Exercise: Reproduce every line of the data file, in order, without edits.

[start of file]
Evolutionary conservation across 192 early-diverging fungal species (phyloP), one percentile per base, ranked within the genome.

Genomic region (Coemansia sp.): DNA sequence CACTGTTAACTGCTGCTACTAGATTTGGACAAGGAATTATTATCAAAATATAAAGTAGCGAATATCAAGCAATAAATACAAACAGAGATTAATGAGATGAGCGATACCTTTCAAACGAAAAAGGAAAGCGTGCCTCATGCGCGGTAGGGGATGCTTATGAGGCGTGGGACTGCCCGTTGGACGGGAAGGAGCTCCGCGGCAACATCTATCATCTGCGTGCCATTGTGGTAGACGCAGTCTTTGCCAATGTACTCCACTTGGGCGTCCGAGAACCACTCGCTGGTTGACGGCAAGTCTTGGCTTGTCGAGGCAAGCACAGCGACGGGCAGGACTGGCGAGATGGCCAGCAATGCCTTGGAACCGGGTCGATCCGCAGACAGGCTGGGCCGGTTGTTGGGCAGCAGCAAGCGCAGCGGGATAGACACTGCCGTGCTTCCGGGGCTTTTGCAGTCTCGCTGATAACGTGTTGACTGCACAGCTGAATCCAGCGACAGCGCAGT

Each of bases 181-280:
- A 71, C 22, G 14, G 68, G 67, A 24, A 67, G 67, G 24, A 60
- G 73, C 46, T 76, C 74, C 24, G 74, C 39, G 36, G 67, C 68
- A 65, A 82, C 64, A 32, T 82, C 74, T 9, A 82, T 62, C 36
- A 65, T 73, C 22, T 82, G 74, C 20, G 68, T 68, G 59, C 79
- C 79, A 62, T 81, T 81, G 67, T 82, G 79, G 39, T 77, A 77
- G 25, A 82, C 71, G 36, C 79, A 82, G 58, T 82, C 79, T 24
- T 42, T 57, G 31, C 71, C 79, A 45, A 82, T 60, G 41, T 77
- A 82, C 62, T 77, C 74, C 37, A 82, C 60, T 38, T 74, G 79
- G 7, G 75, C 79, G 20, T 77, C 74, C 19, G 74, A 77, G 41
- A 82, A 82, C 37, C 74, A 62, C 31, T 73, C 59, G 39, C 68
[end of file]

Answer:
Evolutionary conservation across 192 early-diverging fungal species (phyloP), one percentile per base, ranked within the genome.

Genomic region (Coemansia sp.): DNA sequence CACTGTTAACTGCTGCTACTAGATTTGGACAAGGAATTATTATCAAAATATAAAGTAGCGAATATCAAGCAATAAATACAAACAGAGATTAATGAGATGAGCGATACCTTTCAAACGAAAAAGGAAAGCGTGCCTCATGCGCGGTAGGGGATGCTTATGAGGCGTGGGACTGCCCGTTGGACGGGAAGGAGCTCCGCGGCAACATCTATCATCTGCGTGCCATTGTGGTAGACGCAGTCTTTGCCAATGTACTCCACTTGGGCGTCCGAGAACCACTCGCTGGTTGACGGCAAGTCTTGGCTTGTCGAGGCAAGCACAGCGACGGGCAGGACTGGCGAGATGGCCAGCAATGCCTTGGAACCGGGTCGATCCGCAGACAGGCTGGGCCGGTTGTTGGGCAGCAGCAAGCGCAGCGGGATAGACACTGCCGTGCTTCCGGGGCTTTTGCAGTCTCGCTGATAACGTGTTGACTGCACAGCTGAATCCAGCGACAGCGCAGT

Each of bases 181-280:
- A 71, C 22, G 14, G 68, G 67, A 24, A 67, G 67, G 24, A 60
- G 73, C 46, T 76, C 74, C 24, G 74, C 39, G 36, G 67, C 68
- A 65, A 82, C 64, A 32, T 82, C 74, T 9, A 82, T 62, C 36
- A 65, T 73, C 22, T 82, G 74, C 20, G 68, T 68, G 59, C 79
- C 79, A 62, T 81, T 81, G 67, T 82, G 79, G 39, T 77, A 77
- G 25, A 82, C 71, G 36, C 79, A 82, G 58, T 82, C 79, T 24
- T 42, T 57, G 31, C 71, C 79, A 45, A 82, T 60, G 41, T 77
- A 82, C 62, T 77, C 74, C 37, A 82, C 60, T 38, T 74, G 79
- G 7, G 75, C 79, G 20, T 77, C 74, C 19, G 74, A 77, G 41
- A 82, A 82, C 37, C 74, A 62, C 31, T 73, C 59, G 39, C 68